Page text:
The most important aspect of the whole Larry Craig mess is that it brings up our continuing war against closets.
The pro-closet forces are legion. Every single conservative church is decidedly pro-closet. This includes conservative Protestant denominations, Catholics, Muslims, Jews, even eastern religions.
While it may seem to Americans that the anti-closet forces are the majority, this is not true worldwide. In fact those who are against keeping thoughts, feelings, and desires about sex closeted represent the overwhelming majority in most of the world.
This becomes very clear in the current struggle within the Anglican church. Americans who demand that gays remain closeted have turned for relief to African churches, which have been more than happy to accept them.
Motivational speaker Scott Fried
speaks against closets on college campuses.
Let me note also that calling this a battle against closets is
itself a frame, a way of describing an issue which will bias you toward
my position. Those who endorse closets call this an issue of morality,
or values. That frame lets them paint those who are against closets as
being against morality, as having no values.
Whether your closet includes a gay man, as Craig’s does, or a young
boy, as Mark Foley’s does, or a female prostitute, as Coy Privette’s
does, or simple power games, as Bill Clinton’s does, the fact is most
of us have a closet. We all have thoughts and feelings we decline to
display in our daily lives, and to an extent we should. Craig’s closet
is icky to me, mine is no doubt icky to him — we both deserve a zone
Even a gay man or woman who has "come out" and admitted that the
person in their closet is of the same sex as themselves, usually keeps
a closet. So-called "gay pride" parades at which men or women cavort in
the images of their closets remain controversial, even within the gay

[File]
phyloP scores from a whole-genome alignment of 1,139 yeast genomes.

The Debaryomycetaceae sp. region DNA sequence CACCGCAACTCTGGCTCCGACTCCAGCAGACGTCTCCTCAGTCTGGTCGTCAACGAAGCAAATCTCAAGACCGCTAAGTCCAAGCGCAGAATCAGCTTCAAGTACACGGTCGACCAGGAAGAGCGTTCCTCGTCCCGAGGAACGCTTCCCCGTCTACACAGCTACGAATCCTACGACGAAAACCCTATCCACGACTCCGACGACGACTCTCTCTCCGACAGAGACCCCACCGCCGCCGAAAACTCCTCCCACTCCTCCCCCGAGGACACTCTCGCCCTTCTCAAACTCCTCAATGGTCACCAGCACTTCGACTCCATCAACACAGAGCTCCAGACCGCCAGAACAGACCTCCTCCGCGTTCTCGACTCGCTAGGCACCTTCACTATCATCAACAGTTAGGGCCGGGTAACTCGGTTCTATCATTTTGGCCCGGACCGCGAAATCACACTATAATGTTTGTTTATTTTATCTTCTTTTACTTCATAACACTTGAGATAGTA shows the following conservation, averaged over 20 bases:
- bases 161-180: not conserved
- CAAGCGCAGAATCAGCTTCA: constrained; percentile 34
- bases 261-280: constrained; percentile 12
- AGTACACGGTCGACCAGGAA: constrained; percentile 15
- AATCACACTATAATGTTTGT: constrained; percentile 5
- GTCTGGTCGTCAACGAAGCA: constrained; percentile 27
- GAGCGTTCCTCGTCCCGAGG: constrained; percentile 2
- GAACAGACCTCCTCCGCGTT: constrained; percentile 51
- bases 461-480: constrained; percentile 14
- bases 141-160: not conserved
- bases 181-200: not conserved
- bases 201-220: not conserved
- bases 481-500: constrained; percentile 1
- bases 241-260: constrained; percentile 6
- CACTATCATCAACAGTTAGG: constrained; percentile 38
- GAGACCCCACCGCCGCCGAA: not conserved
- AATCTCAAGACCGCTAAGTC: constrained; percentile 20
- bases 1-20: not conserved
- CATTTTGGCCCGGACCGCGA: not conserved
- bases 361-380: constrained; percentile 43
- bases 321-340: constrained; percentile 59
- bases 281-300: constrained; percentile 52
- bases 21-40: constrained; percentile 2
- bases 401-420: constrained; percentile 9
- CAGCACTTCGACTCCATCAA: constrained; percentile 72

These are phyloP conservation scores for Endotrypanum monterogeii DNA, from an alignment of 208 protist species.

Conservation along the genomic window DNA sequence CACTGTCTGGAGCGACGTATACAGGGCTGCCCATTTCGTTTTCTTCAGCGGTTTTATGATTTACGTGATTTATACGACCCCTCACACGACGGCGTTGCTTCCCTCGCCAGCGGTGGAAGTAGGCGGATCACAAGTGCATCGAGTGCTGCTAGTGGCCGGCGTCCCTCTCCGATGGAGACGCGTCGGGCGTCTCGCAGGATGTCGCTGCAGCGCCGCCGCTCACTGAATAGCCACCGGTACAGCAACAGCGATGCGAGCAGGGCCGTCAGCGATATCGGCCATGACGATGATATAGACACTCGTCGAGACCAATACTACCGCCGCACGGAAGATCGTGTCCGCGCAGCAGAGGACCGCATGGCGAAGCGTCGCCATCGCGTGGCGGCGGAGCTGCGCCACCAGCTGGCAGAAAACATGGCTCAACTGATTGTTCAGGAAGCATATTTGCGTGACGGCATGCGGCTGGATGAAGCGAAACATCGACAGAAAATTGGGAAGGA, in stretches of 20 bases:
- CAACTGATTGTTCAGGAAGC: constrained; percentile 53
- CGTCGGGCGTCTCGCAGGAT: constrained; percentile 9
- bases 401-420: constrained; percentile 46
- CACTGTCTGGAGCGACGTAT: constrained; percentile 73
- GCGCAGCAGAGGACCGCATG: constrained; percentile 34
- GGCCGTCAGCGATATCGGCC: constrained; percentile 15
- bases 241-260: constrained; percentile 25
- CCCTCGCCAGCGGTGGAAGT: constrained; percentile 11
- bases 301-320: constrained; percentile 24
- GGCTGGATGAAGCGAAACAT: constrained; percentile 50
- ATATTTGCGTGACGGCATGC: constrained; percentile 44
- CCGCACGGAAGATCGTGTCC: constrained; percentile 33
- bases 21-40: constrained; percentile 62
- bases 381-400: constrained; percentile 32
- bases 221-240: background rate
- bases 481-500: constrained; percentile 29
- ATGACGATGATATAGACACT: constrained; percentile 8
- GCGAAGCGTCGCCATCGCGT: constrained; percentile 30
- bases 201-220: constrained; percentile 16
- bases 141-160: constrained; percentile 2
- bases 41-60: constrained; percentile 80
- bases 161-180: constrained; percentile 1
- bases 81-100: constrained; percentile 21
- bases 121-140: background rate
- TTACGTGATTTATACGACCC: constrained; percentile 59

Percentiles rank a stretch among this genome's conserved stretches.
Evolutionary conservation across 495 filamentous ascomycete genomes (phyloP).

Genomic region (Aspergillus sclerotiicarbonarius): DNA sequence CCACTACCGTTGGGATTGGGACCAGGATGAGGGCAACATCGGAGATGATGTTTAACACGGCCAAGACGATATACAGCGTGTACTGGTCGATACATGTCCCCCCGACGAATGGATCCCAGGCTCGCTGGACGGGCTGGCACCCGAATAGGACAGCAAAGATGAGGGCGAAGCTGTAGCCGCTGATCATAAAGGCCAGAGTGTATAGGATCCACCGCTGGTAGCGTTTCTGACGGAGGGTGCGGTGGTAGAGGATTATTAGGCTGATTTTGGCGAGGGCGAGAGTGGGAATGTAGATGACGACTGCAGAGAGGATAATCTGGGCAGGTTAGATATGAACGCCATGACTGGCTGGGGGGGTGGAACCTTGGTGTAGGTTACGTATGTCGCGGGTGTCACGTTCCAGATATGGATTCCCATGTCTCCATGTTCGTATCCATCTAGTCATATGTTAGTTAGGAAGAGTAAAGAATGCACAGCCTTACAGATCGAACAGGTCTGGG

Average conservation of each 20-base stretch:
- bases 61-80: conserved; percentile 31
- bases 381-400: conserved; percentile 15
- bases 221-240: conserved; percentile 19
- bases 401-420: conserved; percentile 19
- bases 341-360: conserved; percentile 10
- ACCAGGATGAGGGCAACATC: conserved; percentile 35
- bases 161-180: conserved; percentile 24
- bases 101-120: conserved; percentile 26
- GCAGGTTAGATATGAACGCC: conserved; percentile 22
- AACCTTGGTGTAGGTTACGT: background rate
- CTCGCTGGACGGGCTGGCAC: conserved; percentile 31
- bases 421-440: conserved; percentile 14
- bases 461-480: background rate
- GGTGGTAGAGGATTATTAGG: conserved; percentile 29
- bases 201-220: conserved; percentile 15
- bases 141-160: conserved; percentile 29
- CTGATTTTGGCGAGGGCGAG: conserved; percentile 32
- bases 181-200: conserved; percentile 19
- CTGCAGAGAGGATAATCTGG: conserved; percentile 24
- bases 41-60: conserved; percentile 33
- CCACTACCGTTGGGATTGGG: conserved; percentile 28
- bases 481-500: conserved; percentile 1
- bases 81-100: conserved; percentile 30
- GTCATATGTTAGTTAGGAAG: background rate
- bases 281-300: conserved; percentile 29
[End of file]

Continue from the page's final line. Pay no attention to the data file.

movement, because the fantasies of others often disgust us, and
focusing on the content of a closet can build disgust, a desire to keep
more things shut-in.
There are non-sexual closets as well. Most drug habits are closeted.
The goal of drug-testing is to throw these closet doors open, but most
don’t come open until the disease of addiction has gone far enough that
the victim comes out of their closet voluntarily. The goal of 12-step
programs is to acknowledge the closet, and to stay on guard against
going back into it.
Some people are closet gamblers. Some people are closet adrenaline
junkies. What you keep in your own closet is entirely up to you.
The point is that when those, like me, who say we’re against closets
speak, we’re not saying we want to make you watch us have sex, or smoke
dope, or drop $10,000 on red. What we’re asking for is an open
acknowledgment that hiding our natures from the world is unhealthy, and
that the more things we keep in the closet the more likely we are to
harm ourselves and others.
That should be the real lesson of the last decade’s sex scandals.
But that’s not the lesson which "moralists" insist on taking away.
To moralists the closet must be denied. The very existence of
thoughts or feelings which others find icky or repulsive must be kept
hidden. To many Muslims this extends to any sexual act, even within
marriage. And before you get on your moral high horse over it, this was
the attitude of nearly all Christian groups until fairly recently.
Back when I first started having political thoughts, nearly 40 years ago, I was a conservative. Bob Bauman was a personal hero of mine. Richard DelGaudio was a personal friend. Both, it turned out, had closets which would get them into trouble. Richard’s younger brother Eugene, meanwhile, (right, naturally) remains an ardent proponent of closets.
What’s in his? I don’t know, but sometimes I would like to find out. (Mary Schmidt maybe, Eugene?) It must be something really nasty, or he wouldn’t spend so much time and money trying to keep it shut, as he still fights to keep his brother’s closet shut.
So the war against closets will go on. If you pretend you don’t have one, you’re a liar.